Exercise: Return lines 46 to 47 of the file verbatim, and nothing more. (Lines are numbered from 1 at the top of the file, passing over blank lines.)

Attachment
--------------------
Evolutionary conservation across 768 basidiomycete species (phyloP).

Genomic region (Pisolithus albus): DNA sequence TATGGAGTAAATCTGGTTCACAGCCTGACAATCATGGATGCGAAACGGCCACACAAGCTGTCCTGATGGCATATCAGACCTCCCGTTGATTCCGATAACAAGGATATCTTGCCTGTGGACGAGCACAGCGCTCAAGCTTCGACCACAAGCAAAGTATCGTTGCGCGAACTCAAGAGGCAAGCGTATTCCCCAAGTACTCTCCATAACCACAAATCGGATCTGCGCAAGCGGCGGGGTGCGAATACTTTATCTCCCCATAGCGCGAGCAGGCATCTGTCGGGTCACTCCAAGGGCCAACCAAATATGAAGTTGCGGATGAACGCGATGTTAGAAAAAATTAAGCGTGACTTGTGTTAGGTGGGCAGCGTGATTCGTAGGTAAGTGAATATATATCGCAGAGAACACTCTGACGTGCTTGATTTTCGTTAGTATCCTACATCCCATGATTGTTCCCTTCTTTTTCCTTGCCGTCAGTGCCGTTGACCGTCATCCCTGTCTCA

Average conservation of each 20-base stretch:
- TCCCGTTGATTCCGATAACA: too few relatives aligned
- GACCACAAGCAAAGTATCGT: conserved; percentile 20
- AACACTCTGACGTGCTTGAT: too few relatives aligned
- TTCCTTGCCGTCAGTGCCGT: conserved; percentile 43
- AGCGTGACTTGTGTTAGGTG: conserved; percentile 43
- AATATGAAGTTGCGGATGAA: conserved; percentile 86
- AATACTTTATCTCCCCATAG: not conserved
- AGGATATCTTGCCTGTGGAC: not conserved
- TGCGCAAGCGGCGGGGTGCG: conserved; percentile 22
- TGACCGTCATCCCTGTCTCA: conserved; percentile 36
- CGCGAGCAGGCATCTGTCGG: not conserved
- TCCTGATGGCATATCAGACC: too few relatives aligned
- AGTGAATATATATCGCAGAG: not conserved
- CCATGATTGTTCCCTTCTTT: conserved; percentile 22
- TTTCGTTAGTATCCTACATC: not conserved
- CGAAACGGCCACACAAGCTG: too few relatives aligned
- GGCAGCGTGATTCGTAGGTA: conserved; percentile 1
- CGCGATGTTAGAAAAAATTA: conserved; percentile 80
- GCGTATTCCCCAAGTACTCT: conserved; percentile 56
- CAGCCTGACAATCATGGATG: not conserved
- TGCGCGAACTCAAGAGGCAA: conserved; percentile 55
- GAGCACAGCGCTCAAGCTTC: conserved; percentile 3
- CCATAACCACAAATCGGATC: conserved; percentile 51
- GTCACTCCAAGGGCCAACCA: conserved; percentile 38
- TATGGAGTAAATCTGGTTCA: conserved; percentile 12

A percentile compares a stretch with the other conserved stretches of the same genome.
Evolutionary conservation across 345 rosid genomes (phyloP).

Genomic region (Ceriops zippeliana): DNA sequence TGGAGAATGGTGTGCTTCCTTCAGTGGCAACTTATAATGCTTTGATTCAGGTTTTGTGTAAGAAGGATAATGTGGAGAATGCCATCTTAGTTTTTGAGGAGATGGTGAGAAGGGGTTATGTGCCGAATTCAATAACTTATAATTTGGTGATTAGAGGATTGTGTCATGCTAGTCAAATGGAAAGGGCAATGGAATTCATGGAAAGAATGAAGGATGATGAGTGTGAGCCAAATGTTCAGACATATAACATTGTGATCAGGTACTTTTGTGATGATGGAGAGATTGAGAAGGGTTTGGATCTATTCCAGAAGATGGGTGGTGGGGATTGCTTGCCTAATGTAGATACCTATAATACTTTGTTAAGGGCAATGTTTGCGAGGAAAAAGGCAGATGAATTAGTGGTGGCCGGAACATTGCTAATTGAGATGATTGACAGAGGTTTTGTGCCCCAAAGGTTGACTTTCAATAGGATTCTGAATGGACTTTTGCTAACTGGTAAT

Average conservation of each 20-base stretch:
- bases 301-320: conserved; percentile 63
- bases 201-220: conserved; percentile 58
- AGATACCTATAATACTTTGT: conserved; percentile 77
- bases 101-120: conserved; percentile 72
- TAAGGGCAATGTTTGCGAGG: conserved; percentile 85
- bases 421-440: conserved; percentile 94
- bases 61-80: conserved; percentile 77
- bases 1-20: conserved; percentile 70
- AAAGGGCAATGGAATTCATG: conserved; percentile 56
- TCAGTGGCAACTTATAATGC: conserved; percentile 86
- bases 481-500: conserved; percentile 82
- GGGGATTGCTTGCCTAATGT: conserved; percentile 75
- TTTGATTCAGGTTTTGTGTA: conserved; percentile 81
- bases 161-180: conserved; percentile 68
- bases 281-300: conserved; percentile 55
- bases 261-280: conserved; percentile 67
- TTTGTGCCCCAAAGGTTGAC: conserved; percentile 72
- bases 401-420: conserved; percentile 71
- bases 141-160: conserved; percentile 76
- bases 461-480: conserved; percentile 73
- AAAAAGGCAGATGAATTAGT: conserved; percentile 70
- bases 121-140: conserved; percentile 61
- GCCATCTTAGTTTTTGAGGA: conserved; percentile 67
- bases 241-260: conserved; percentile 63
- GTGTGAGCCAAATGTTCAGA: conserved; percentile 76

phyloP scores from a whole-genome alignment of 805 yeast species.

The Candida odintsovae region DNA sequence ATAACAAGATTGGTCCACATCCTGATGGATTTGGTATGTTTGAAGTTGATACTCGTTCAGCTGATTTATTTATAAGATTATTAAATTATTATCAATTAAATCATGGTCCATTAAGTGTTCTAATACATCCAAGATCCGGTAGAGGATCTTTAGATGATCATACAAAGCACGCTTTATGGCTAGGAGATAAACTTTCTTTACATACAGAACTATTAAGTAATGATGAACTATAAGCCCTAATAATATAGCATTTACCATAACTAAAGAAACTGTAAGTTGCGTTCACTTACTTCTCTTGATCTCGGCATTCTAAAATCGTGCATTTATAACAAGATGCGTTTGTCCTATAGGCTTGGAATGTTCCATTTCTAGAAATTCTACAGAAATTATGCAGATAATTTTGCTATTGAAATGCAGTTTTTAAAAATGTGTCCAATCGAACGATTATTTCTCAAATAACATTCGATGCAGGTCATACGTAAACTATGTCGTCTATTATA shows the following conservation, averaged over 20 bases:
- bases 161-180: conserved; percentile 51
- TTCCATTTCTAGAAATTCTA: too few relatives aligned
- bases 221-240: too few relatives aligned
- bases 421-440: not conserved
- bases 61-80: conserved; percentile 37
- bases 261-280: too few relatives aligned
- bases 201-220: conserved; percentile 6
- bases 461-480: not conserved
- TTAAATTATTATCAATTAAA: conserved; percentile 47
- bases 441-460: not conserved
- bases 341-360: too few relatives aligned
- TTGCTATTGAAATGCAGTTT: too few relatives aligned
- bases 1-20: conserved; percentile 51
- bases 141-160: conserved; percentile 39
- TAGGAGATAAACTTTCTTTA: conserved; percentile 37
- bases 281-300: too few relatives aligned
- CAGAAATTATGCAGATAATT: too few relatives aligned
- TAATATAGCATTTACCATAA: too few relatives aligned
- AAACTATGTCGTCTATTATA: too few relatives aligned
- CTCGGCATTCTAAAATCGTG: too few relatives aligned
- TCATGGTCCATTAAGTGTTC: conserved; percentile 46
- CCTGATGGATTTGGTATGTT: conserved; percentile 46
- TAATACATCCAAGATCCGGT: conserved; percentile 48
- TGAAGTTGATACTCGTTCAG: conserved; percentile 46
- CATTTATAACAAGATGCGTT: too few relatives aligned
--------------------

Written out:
- bases 161-180: conserved; percentile 68
- bases 281-300: conserved; percentile 55